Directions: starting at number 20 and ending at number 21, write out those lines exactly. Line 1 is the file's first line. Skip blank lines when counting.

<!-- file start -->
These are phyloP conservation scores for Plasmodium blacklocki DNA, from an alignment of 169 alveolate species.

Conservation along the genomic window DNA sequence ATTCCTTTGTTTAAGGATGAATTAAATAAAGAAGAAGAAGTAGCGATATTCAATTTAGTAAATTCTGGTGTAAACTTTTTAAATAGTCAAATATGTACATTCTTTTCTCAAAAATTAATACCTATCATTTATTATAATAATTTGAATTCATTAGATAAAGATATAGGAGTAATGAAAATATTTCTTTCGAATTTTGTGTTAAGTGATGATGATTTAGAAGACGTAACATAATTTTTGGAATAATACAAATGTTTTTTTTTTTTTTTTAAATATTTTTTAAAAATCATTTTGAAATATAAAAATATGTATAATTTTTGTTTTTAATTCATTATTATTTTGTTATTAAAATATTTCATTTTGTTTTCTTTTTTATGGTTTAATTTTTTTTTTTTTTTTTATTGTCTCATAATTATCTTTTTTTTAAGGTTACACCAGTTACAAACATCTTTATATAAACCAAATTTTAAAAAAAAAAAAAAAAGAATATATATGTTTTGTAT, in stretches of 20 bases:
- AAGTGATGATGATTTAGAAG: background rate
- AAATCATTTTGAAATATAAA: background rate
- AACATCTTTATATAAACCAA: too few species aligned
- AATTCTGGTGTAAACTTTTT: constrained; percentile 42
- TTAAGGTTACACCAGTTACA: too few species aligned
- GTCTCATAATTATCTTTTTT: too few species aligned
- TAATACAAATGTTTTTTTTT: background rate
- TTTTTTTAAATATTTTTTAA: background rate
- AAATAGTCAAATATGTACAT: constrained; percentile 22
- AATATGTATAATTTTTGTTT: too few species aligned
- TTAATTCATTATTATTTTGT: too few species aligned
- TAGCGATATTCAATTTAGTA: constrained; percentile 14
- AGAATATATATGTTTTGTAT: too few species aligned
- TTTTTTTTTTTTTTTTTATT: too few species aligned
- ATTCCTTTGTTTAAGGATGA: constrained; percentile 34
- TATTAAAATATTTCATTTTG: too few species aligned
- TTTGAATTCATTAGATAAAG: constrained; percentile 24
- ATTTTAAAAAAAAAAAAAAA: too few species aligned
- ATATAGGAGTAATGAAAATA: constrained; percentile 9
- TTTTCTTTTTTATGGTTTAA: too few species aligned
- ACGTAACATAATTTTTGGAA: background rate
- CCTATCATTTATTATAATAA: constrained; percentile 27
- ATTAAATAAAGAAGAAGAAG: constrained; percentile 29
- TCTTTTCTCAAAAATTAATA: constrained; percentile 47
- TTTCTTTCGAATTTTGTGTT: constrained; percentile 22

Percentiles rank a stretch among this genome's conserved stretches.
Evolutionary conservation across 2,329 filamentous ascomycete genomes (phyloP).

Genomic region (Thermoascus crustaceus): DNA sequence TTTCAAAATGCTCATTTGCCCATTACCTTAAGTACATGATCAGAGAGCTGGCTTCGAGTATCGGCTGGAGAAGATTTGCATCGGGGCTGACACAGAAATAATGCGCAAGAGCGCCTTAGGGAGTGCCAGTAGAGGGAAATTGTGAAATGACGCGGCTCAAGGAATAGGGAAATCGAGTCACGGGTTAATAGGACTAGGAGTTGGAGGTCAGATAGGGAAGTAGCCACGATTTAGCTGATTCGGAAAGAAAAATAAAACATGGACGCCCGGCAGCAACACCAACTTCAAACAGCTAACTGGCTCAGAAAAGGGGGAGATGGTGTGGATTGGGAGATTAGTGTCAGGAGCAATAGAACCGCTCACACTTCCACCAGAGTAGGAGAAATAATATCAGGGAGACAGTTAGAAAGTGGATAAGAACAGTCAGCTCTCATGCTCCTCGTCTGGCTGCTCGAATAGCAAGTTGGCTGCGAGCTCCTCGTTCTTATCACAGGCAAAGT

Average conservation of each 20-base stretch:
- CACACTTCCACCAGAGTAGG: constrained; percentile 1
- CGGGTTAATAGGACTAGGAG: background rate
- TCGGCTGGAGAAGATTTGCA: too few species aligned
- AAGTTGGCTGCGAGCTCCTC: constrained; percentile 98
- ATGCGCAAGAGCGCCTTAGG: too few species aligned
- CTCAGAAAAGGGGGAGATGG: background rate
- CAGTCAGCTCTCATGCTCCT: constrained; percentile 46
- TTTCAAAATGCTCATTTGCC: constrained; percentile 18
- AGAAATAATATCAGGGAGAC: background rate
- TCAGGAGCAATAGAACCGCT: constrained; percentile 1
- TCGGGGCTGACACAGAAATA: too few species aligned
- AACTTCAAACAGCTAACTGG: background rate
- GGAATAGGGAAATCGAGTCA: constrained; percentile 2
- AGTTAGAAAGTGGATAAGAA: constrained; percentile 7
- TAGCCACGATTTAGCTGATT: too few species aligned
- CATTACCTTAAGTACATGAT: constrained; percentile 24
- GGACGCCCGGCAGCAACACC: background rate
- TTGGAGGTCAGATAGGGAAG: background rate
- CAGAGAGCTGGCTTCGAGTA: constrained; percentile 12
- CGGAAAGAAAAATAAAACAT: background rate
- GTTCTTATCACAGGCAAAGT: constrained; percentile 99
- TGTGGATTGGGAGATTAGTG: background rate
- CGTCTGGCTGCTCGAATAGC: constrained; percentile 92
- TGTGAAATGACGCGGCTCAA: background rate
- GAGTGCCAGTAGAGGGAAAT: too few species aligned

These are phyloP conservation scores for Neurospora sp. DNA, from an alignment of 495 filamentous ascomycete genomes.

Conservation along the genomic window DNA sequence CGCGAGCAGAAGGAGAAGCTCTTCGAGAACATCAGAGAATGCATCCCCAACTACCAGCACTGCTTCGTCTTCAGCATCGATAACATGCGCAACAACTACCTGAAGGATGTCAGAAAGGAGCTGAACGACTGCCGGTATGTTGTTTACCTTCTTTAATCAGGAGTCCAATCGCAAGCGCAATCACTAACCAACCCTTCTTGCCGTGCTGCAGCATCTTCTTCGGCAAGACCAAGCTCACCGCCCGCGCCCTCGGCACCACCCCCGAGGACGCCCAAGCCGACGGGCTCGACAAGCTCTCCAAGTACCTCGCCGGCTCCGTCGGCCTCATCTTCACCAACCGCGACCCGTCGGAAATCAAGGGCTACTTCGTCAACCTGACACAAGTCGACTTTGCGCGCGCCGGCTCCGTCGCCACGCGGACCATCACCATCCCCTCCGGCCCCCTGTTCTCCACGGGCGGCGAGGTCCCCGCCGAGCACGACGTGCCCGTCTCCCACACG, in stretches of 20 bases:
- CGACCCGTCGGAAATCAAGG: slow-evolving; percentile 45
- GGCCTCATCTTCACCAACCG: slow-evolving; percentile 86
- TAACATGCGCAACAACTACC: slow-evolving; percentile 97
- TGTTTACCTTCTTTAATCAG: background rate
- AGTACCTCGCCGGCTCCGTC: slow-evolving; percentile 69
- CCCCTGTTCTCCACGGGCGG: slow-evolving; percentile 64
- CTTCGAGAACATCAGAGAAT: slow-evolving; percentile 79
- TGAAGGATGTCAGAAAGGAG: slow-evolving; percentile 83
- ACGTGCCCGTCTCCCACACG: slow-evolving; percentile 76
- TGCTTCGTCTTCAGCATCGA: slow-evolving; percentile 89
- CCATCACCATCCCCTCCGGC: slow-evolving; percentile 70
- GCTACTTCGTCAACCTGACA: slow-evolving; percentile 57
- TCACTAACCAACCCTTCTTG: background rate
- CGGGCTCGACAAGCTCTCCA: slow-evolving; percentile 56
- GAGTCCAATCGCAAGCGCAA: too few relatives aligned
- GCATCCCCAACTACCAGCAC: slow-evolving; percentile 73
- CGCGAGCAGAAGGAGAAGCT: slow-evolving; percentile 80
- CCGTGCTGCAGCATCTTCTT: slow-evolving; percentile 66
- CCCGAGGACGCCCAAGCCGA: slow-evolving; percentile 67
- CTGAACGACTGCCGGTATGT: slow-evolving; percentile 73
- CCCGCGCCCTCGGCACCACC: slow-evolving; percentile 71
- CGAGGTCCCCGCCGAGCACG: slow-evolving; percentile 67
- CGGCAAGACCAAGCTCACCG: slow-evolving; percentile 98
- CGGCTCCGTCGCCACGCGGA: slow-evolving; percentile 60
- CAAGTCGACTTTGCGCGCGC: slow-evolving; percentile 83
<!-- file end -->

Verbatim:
- ATTTTAAAAAAAAAAAAAAA: too few species aligned
- ATATAGGAGTAATGAAAATA: constrained; percentile 9